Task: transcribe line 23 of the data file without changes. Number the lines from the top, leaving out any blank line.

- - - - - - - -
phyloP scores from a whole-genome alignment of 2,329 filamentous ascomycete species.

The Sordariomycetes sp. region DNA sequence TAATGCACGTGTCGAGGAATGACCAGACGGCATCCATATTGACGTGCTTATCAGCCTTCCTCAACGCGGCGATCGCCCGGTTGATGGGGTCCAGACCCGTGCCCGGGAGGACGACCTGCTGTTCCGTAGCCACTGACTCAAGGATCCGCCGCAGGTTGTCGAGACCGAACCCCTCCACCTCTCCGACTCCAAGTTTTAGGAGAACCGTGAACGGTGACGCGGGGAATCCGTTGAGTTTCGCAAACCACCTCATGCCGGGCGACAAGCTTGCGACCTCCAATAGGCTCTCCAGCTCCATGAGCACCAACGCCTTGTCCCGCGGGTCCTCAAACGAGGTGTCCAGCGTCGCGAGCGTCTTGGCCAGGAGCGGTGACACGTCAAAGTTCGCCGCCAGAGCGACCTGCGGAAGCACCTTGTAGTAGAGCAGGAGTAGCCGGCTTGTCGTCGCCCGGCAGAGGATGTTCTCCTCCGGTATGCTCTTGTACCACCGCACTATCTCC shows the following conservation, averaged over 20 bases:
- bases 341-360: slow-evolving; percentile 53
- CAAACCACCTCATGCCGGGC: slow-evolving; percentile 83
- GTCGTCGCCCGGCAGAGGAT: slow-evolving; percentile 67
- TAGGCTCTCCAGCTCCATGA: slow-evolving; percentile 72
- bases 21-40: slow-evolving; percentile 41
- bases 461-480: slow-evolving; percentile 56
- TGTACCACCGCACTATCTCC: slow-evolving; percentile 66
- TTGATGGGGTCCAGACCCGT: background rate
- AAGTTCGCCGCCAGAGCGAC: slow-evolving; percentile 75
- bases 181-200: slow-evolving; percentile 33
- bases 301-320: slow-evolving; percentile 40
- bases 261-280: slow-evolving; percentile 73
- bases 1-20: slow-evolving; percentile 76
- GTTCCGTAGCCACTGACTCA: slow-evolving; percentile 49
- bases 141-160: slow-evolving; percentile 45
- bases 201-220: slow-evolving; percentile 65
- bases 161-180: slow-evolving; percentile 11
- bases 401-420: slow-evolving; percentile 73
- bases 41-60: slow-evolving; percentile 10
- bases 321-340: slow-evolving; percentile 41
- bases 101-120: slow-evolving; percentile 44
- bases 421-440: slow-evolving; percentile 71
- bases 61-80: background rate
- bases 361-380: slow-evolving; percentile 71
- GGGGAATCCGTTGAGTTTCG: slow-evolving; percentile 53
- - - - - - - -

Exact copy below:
- bases 101-120: slow-evolving; percentile 44